it's surprisingly easy to become a member of these elite ranks. All you
really need to do is prove family roots, like a father or grandfather who
served. "They"ll usually get in, as long as they don't have a drug probem
or psychiatric flaws," according to Aleksey Novokreshyonnykh, a
card-carrying Cossack whose grandfather fought the Reds in Russia"s Civil
War just after the revolution. "Candidates appear before their local
Cossack board to make their case." If they pass their background check,
they"re free to carry on the tradition.
The name Cossack comes from the Turkic word "kazak," meaning
"adventurer" or "free man," and is applied to members of tribes who for
centuries fought for their personal freedoms and conquered vast territories
in the name of the Russian Empire. It was the Cossacks who crossed the
Bering Strait and settled Alaska, then moved down the Pacific coast of
North America to occupy most of Northern California in the 18th century.
The first Cossacks are thought to be descendants of the Mongol
Tatars who ruled Russia with an iron fist from the 11th to the 14th
centuries. Thousands of peasants who fled slavery in Poland, Lithuania and
other regions also called themselves Cossacks. And throughout centuries of
changing kingdoms, serfdoms and freedoms across Eurasia, these free
peasant-warriors managed to stay together in self-governing communities,
mandating military service for their members, and appointing village
leaders to keep their tribes cohesive.
THAT FRONTIER SPIRIT
The Cossacks evolved into guns-for-hire, given freedom, special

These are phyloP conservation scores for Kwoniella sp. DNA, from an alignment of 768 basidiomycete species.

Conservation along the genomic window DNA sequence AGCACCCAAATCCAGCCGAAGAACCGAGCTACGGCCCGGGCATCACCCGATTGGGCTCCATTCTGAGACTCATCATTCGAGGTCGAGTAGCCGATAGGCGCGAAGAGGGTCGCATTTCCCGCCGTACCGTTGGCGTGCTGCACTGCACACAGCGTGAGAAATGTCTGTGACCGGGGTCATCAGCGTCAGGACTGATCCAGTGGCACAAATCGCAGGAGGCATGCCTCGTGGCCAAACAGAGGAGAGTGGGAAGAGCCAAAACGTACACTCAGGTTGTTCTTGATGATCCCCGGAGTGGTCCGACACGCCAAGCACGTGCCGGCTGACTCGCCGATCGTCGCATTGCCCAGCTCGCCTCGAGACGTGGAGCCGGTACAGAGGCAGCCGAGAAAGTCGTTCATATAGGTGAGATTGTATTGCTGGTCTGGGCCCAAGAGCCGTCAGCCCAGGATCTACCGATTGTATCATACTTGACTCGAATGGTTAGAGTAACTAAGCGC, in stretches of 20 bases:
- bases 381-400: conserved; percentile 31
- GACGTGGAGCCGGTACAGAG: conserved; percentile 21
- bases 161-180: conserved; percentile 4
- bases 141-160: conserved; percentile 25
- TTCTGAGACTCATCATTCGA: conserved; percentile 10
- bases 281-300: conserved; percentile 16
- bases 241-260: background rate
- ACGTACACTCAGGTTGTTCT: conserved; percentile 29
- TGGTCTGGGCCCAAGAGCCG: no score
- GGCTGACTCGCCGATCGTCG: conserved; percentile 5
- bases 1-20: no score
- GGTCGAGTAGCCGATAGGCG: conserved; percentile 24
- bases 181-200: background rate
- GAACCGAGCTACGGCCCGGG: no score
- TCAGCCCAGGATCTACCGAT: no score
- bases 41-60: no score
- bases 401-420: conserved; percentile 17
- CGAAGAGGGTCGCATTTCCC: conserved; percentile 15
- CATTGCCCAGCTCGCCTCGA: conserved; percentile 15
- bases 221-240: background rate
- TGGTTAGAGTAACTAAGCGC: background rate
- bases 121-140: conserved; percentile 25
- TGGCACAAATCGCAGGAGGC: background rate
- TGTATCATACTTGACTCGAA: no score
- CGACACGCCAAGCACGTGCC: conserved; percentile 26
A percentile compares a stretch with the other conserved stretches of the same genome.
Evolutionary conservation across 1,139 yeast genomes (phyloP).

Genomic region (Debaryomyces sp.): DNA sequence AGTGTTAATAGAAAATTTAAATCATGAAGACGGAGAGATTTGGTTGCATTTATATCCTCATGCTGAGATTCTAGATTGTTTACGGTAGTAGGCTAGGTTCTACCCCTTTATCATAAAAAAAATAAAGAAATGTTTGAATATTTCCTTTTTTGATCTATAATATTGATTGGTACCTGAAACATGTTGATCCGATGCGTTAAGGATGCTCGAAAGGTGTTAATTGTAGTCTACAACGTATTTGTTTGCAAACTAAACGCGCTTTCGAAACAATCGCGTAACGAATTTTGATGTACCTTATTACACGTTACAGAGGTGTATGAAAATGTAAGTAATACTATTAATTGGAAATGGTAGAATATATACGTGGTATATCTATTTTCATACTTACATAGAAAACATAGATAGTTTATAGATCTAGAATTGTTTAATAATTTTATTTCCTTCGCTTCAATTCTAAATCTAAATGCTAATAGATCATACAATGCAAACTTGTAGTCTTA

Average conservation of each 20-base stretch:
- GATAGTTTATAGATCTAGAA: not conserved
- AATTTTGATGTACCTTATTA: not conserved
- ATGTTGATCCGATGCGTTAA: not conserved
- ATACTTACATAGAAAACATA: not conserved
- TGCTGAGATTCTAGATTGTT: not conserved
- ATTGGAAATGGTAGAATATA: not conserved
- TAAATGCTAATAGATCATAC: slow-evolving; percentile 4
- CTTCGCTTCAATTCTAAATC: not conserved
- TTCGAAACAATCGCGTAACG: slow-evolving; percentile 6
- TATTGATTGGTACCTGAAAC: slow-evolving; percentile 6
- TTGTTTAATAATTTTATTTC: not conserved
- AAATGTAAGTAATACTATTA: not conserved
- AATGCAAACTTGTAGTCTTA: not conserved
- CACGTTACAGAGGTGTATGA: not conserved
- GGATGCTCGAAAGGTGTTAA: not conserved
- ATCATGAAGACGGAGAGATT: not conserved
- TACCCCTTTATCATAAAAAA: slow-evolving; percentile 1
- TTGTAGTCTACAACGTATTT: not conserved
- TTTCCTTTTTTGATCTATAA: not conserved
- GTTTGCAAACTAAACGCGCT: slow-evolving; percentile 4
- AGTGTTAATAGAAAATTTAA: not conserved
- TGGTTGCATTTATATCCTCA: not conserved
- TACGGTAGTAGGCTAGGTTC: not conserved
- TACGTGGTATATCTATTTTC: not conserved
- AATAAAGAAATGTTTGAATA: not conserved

privileges and fertile land by Russia's tsars in return for their military
might. The Cossacks also proved themselves as master frontiersmen,
embarking on explorations eastward that would rival the adventures of Lewis
and Clark along the Mississippi, extending the Russian crown"s territories
into Central Asia, past the Ural mountains to Siberia, to the Russian
Pacific Far East and even North America.
Doing the Tsar's deeds also had a dark side. Vast numbers of
Cossacks took part in anti-Jewish pogroms in the late 1800s. By this time,
there were 12 major groups of Cossacks. Whenever their special political
status was threatened, they revolted. Toward the end of the 19th century
and the beginning of the 20th, when Imperial Russia was beginning to
unravel, and talk of the working class, communists and hammers and sickles
began to thunder across this giant land, the Tsar used Cossack fighters to
put down revolutionaries. Under Soviet rule, Cossacks were targeted as
enemies to the communist cause, and purged under Stalin.
Fast forward half a century. Mikhail Gorbachev"s 'glasnost' reforms
pave the way for the Cossacks to saddle up again. By 1990, Cossack
regiments had shined up their grandfathers' boots and returned to their
proud roots. Cossack groups across the Soviet Union's eleven time zones got
back to work. In reality, most Cossacks play a rather ceremonial role
today, adorned in colorful costumes and parading on horseback. Cossacks
with knives and guns are no match for modern troops and tanks. Nonetheless
some groups are offering to step in and right some wrongs in a Mother
Russia plagued by economic strife and ethnic hostility.
There have been Cossack offers to guard Russian railways in the
disputed Georgian region of Abkhazia, and attempts to negotiate freedom for
Russian journalists held captive by criminal groups in Chechnya. Some
regiments, like the Stavropol Cossacks in the Northern Caucuses, saw combat
during the two-year Chechen war. The Kremlin says its dozen "sanctioned"
Cossack regiments will stick to more peaceful work like guarding national
forests, fisheries and lending a hand with other civil service projects.
Like many of the recently revived traditions in post-Soviet Russia,
it's going to take awhile for the Russians to work these heroes on horses
into the daily grind.
22 August 1997
[for personal use only]
Massive swindle to be revealed
Allegations of massive misappropriation of federal funds by the local
political establishment in Russia's Maritime Territory will soon be made
public, informed sources in Moscow say.